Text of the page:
I Hate My Subaru! What Car Should I Buy?

Rob has had a pretty good track record with Subarus, but he can’t stand his 2017 Forester. He has a $40,000 budget to replace it with something more unique, but something that can still handle Michigan winters. What car should he buy?

(Welcome back to What Car Should You Buy? Where we give real people real advice about buying cars. Do you want us to help you find a car? Submit your story on our form.)

Here is the scenario:

When and what car should I buy? I have a 2017 Subaru Forester 2.5i Limited with under 50,000 miles. While I have loved my previous Subarus I can’t stand this one. The whine of the CVT, the lackluster power, unsupportive seats, an autostart that turns off when doors open, outdated infotainment, and the list goes on. Given the market, the resale on these vehicles is quite high, but once you exit the seller market you become the buyer. Fortunately, I have a three-pedaled 2016 BBS/Brembro Miata to keep me sane in the warmer seasons. I eventually want to sell the Subaru, but I’m wondering when I should do it? Should I sell it now, drive the Miata throughout the spring/summer/early fall and then buy something else in the fall? Will the market be much different then? Or should I hold on to it? But the real question is: what should that car be?

We plan on having a kid in the near future. I’m often on call at night and prefer not to wake up the neighbors (i.e., no hellcat redeye)

I’m targeting AWD, winter package, hopefully unique (I feel like all CUVs look the same forester, CRV, RAV, Escape, Rogue), decent acceleration/torque. Budget up to $40,000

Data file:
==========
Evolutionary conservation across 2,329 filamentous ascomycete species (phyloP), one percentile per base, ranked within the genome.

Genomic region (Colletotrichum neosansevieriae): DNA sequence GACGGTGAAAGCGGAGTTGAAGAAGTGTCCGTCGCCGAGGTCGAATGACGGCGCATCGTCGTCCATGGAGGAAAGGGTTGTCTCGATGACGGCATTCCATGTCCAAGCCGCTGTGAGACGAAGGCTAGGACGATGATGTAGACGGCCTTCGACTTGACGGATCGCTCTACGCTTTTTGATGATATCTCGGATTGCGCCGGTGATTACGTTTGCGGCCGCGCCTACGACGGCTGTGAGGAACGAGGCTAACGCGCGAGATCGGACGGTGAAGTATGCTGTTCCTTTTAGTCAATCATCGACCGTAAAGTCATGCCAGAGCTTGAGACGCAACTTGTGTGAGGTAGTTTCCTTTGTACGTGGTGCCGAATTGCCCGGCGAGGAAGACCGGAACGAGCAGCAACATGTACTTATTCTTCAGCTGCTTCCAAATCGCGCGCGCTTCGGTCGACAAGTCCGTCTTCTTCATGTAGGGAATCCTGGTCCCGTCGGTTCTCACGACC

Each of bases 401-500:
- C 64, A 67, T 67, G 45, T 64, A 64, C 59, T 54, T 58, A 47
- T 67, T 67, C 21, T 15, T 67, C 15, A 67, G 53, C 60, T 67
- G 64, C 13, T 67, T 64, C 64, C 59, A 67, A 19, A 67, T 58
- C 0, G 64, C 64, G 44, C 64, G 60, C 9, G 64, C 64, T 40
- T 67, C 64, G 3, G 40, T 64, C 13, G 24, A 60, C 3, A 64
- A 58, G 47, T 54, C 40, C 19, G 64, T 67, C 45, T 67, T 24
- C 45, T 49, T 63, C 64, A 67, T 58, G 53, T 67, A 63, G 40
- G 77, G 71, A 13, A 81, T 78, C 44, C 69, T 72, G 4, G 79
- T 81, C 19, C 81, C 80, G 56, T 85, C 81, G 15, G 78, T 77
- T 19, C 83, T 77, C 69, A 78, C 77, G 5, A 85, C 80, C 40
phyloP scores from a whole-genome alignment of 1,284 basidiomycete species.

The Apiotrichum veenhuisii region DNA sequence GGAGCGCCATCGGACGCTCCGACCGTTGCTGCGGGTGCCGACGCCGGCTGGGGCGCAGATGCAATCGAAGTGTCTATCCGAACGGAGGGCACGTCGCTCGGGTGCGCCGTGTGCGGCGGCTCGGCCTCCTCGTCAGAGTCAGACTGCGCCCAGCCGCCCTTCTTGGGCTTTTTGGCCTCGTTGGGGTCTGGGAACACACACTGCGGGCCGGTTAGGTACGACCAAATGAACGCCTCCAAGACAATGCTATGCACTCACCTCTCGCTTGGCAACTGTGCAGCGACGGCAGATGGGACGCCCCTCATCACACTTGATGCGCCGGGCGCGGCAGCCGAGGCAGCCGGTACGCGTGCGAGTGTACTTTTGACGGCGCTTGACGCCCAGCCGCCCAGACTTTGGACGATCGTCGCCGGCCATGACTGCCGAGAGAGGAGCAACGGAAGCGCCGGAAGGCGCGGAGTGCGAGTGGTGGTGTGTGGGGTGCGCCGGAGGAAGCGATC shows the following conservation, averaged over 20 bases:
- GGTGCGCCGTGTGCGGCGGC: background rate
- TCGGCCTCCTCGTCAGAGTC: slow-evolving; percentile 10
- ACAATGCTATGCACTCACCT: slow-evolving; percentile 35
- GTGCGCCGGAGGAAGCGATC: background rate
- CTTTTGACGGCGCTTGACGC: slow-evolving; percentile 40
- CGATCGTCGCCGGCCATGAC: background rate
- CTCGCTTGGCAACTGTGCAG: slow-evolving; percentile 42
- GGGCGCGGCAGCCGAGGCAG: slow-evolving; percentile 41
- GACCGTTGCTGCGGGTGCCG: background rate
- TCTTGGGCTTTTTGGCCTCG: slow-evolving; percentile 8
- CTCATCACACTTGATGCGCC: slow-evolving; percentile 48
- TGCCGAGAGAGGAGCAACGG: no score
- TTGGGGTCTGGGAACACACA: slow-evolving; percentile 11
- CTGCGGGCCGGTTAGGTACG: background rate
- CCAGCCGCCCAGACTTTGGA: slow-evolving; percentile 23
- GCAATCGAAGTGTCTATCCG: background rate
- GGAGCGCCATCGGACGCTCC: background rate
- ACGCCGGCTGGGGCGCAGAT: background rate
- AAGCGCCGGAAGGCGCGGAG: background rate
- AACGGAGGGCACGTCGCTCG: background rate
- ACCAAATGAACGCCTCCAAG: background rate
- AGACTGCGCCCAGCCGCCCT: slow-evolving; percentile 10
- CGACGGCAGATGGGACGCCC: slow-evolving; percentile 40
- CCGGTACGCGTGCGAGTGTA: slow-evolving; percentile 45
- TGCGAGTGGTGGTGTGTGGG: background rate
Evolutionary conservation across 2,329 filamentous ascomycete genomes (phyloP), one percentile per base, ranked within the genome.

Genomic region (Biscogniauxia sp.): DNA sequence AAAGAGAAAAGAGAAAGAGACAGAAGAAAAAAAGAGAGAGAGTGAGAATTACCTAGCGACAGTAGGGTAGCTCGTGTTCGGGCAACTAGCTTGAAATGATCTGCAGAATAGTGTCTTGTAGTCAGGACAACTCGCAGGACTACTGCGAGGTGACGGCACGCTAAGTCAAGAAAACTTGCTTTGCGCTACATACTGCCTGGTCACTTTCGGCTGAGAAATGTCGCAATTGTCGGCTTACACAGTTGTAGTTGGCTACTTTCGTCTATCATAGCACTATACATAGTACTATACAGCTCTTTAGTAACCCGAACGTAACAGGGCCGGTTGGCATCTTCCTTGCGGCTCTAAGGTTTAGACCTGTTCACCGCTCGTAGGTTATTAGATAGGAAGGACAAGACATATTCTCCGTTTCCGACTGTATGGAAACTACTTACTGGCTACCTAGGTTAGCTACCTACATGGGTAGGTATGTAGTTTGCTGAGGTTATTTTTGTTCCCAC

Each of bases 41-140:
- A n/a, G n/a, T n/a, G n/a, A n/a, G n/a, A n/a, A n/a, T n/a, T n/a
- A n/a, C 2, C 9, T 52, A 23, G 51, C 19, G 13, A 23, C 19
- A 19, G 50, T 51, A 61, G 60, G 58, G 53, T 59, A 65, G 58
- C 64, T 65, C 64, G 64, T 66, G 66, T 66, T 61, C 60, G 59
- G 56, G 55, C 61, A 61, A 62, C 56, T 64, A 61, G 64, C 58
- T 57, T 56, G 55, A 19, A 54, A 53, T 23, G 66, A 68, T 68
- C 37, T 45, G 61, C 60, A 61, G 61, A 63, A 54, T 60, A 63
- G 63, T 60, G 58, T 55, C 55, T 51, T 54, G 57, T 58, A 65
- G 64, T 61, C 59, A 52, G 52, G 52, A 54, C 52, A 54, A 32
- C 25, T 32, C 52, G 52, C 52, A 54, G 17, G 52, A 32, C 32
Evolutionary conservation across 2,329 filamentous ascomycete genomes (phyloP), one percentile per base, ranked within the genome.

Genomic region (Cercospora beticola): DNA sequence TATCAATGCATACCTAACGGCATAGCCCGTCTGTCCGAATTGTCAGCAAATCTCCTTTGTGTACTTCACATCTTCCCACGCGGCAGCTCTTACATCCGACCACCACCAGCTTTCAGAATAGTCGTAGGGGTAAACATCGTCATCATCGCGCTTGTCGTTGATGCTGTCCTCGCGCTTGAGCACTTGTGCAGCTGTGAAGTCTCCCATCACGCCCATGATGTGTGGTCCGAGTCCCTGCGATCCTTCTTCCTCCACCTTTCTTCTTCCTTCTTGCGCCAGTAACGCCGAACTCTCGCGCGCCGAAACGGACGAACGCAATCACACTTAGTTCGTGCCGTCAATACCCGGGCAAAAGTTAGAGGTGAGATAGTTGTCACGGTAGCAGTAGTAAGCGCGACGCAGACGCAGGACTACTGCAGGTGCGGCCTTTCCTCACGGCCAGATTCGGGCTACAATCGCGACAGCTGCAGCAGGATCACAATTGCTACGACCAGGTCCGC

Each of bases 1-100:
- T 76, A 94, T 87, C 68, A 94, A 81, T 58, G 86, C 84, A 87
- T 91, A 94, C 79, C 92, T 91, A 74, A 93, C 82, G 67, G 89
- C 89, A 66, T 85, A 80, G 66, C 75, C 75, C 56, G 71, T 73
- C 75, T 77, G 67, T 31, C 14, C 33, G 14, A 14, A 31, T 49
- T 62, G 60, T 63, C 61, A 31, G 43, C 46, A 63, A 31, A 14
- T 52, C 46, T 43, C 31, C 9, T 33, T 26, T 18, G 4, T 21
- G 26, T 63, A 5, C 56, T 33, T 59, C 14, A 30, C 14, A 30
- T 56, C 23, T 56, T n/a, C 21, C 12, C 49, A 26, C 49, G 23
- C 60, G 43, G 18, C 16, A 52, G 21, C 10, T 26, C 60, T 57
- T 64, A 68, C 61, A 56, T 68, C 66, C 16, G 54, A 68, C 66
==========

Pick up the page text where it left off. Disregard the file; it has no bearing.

Quick Facts:

Budget: Up to $40,000

Location: East Lansing, MI

Daily Driver: Yes

Wants: AWD, decent power, not too loud

Doesn’t want: The same old crossover

Expert 1: Tom McParland – Unique With More Power Than You Would Expect

Image for article titled I Hate My Subaru! What Car Should I Buy?

Image: International Autos

After a run of Subarus, it’s time for something different. To address your first question of timing, you can probably sell that thing whenever you like as Subarus tend to hold their value pretty well, and a seven-year-old Forester is well beyond the major depreciation drop, so it probably won’t make much of a difference in terms of value if you offload it now or later.

If you are looking to change it up to something unique with a bit more fun, Mini has the answer for you, as it’s one of the few brands that still makes cars that don’t quite blend in as easily and can be a bit more fun to drive. You can score something like this Mini Certified Cooper Clubman AWD in the correct shade of green.

But this isn’t just an ordinary Cooper, this one is a John Cooper Works trim that cranks up the turbocharged 4-cylinder from an already respectable 228 horsepower to over 300. That should be quite the upgrade from the sluggish Subaru motor. The interior is a neat mix of luxury and retro, with features that you would expect from Mini’s parent company, BMW. The wagon body style offers more practicality than the Cooper hatchbacks and the barn-style rear doors make for easy loading. These JCW models weren’t cheap with an original retail price nearing $50,000, but you can pick one up well within your budget along with some extended warranty.

Expert 2: Rory Carroll – A Standout In Its Class

Image for article titled I Hate My Subaru! What Car Should I Buy?

Photo: Autotrader

Boy, I volunteered to do this WCSYB entry before I read the prompt, and when I finally clicked through, my heart sank a little. You said “I feel like all CUVs look the same,” and buddy, they pretty much are the same. When it comes to choosing one, my default is “who cares?” But then I remembered a car I drove recently and really liked, the Acura MDX.